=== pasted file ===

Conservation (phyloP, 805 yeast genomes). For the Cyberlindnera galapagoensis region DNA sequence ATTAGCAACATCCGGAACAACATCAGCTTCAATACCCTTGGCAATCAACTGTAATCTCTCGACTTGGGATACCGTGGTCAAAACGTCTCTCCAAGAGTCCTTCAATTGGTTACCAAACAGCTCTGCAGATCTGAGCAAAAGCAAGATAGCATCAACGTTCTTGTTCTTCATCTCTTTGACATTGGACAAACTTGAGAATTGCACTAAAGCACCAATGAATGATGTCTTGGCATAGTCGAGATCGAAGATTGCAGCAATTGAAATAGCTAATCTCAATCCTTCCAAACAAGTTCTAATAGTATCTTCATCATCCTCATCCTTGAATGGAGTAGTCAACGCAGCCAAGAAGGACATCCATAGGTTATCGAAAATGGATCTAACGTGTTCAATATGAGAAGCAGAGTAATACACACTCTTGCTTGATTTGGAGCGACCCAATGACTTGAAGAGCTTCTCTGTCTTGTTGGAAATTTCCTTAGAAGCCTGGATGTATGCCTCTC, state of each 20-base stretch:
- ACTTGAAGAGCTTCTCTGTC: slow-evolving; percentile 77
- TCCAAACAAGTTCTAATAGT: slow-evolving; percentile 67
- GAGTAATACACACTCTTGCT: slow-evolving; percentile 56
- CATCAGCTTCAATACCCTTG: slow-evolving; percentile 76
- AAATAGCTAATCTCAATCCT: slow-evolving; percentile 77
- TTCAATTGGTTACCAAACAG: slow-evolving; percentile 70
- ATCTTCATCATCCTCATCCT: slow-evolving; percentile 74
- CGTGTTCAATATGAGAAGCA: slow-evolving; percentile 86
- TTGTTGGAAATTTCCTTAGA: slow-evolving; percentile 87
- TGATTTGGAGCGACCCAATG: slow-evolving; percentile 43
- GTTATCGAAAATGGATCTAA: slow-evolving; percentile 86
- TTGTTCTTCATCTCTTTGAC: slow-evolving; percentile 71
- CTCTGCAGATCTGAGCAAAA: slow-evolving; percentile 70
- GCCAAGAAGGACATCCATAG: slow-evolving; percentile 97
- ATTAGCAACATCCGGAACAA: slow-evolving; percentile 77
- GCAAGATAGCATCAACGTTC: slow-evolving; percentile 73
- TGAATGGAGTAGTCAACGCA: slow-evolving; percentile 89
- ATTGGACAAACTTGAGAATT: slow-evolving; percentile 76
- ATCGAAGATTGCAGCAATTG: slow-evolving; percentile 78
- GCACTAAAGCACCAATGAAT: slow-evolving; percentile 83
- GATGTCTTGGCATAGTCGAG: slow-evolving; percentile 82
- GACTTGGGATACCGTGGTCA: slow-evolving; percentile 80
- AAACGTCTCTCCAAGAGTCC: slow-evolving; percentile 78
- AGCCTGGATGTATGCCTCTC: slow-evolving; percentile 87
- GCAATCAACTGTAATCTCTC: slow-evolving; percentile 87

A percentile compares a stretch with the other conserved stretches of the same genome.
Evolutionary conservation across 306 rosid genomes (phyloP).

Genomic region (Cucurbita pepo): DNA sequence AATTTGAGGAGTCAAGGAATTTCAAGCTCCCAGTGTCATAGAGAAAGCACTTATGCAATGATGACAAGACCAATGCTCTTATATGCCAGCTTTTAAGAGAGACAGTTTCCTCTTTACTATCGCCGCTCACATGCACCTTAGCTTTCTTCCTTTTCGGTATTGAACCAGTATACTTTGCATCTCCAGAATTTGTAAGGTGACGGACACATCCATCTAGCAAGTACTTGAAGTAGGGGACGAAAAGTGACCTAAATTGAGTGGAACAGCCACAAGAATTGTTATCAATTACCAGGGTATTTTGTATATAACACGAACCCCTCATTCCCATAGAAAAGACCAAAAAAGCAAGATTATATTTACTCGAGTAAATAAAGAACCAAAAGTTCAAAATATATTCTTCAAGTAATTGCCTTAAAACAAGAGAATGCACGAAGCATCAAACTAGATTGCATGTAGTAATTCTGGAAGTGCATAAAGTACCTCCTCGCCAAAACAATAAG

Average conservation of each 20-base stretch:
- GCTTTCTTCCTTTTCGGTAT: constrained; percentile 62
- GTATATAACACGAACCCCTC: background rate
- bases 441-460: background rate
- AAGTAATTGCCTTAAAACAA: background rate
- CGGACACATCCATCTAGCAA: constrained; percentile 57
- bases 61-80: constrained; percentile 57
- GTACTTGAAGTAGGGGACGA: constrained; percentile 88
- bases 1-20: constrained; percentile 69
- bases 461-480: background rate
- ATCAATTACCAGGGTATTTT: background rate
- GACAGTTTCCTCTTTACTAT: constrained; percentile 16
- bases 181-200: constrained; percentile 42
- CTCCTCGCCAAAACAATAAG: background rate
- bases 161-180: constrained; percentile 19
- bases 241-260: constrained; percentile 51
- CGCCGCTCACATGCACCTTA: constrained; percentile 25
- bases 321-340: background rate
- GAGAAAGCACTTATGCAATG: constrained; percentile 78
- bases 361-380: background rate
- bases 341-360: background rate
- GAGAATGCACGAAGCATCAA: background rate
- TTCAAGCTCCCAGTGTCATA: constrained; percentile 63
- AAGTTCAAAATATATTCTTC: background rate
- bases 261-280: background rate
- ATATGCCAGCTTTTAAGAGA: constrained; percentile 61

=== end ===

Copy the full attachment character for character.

Conservation (phyloP, 805 yeast genomes). For the Cyberlindnera galapagoensis region DNA sequence ATTAGCAACATCCGGAACAACATCAGCTTCAATACCCTTGGCAATCAACTGTAATCTCTCGACTTGGGATACCGTGGTCAAAACGTCTCTCCAAGAGTCCTTCAATTGGTTACCAAACAGCTCTGCAGATCTGAGCAAAAGCAAGATAGCATCAACGTTCTTGTTCTTCATCTCTTTGACATTGGACAAACTTGAGAATTGCACTAAAGCACCAATGAATGATGTCTTGGCATAGTCGAGATCGAAGATTGCAGCAATTGAAATAGCTAATCTCAATCCTTCCAAACAAGTTCTAATAGTATCTTCATCATCCTCATCCTTGAATGGAGTAGTCAACGCAGCCAAGAAGGACATCCATAGGTTATCGAAAATGGATCTAACGTGTTCAATATGAGAAGCAGAGTAATACACACTCTTGCTTGATTTGGAGCGACCCAATGACTTGAAGAGCTTCTCTGTCTTGTTGGAAATTTCCTTAGAAGCCTGGATGTATGCCTCTC, state of each 20-base stretch:
- ACTTGAAGAGCTTCTCTGTC: slow-evolving; percentile 77
- TCCAAACAAGTTCTAATAGT: slow-evolving; percentile 67
- GAGTAATACACACTCTTGCT: slow-evolving; percentile 56
- CATCAGCTTCAATACCCTTG: slow-evolving; percentile 76
- AAATAGCTAATCTCAATCCT: slow-evolving; percentile 77
- TTCAATTGGTTACCAAACAG: slow-evolving; percentile 70
- ATCTTCATCATCCTCATCCT: slow-evolving; percentile 74
- CGTGTTCAATATGAGAAGCA: slow-evolving; percentile 86
- TTGTTGGAAATTTCCTTAGA: slow-evolving; percentile 87
- TGATTTGGAGCGACCCAATG: slow-evolving; percentile 43
- GTTATCGAAAATGGATCTAA: slow-evolving; percentile 86
- TTGTTCTTCATCTCTTTGAC: slow-evolving; percentile 71
- CTCTGCAGATCTGAGCAAAA: slow-evolving; percentile 70
- GCCAAGAAGGACATCCATAG: slow-evolving; percentile 97
- ATTAGCAACATCCGGAACAA: slow-evolving; percentile 77
- GCAAGATAGCATCAACGTTC: slow-evolving; percentile 73
- TGAATGGAGTAGTCAACGCA: slow-evolving; percentile 89
- ATTGGACAAACTTGAGAATT: slow-evolving; percentile 76
- ATCGAAGATTGCAGCAATTG: slow-evolving; percentile 78
- GCACTAAAGCACCAATGAAT: slow-evolving; percentile 83
- GATGTCTTGGCATAGTCGAG: slow-evolving; percentile 82
- GACTTGGGATACCGTGGTCA: slow-evolving; percentile 80
- AAACGTCTCTCCAAGAGTCC: slow-evolving; percentile 78
- AGCCTGGATGTATGCCTCTC: slow-evolving; percentile 87
- GCAATCAACTGTAATCTCTC: slow-evolving; percentile 87

A percentile compares a stretch with the other conserved stretches of the same genome.
Evolutionary conservation across 306 rosid genomes (phyloP).

Genomic region (Cucurbita pepo): DNA sequence AATTTGAGGAGTCAAGGAATTTCAAGCTCCCAGTGTCATAGAGAAAGCACTTATGCAATGATGACAAGACCAATGCTCTTATATGCCAGCTTTTAAGAGAGACAGTTTCCTCTTTACTATCGCCGCTCACATGCACCTTAGCTTTCTTCCTTTTCGGTATTGAACCAGTATACTTTGCATCTCCAGAATTTGTAAGGTGACGGACACATCCATCTAGCAAGTACTTGAAGTAGGGGACGAAAAGTGACCTAAATTGAGTGGAACAGCCACAAGAATTGTTATCAATTACCAGGGTATTTTGTATATAACACGAACCCCTCATTCCCATAGAAAAGACCAAAAAAGCAAGATTATATTTACTCGAGTAAATAAAGAACCAAAAGTTCAAAATATATTCTTCAAGTAATTGCCTTAAAACAAGAGAATGCACGAAGCATCAAACTAGATTGCATGTAGTAATTCTGGAAGTGCATAAAGTACCTCCTCGCCAAAACAATAAG

Average conservation of each 20-base stretch:
- GCTTTCTTCCTTTTCGGTAT: constrained; percentile 62
- GTATATAACACGAACCCCTC: background rate
- bases 441-460: background rate
- AAGTAATTGCCTTAAAACAA: background rate
- CGGACACATCCATCTAGCAA: constrained; percentile 57
- bases 61-80: constrained; percentile 57
- GTACTTGAAGTAGGGGACGA: constrained; percentile 88
- bases 1-20: constrained; percentile 69
- bases 461-480: background rate
- ATCAATTACCAGGGTATTTT: background rate
- GACAGTTTCCTCTTTACTAT: constrained; percentile 16
- bases 181-200: constrained; percentile 42
- CTCCTCGCCAAAACAATAAG: background rate
- bases 161-180: constrained; percentile 19
- bases 241-260: constrained; percentile 51
- CGCCGCTCACATGCACCTTA: constrained; percentile 25
- bases 321-340: background rate
- GAGAAAGCACTTATGCAATG: constrained; percentile 78
- bases 361-380: background rate
- bases 341-360: background rate
- GAGAATGCACGAAGCATCAA: background rate
- TTCAAGCTCCCAGTGTCATA: constrained; percentile 63
- AAGTTCAAAATATATTCTTC: background rate
- bases 261-280: background rate
- ATATGCCAGCTTTTAAGAGA: constrained; percentile 61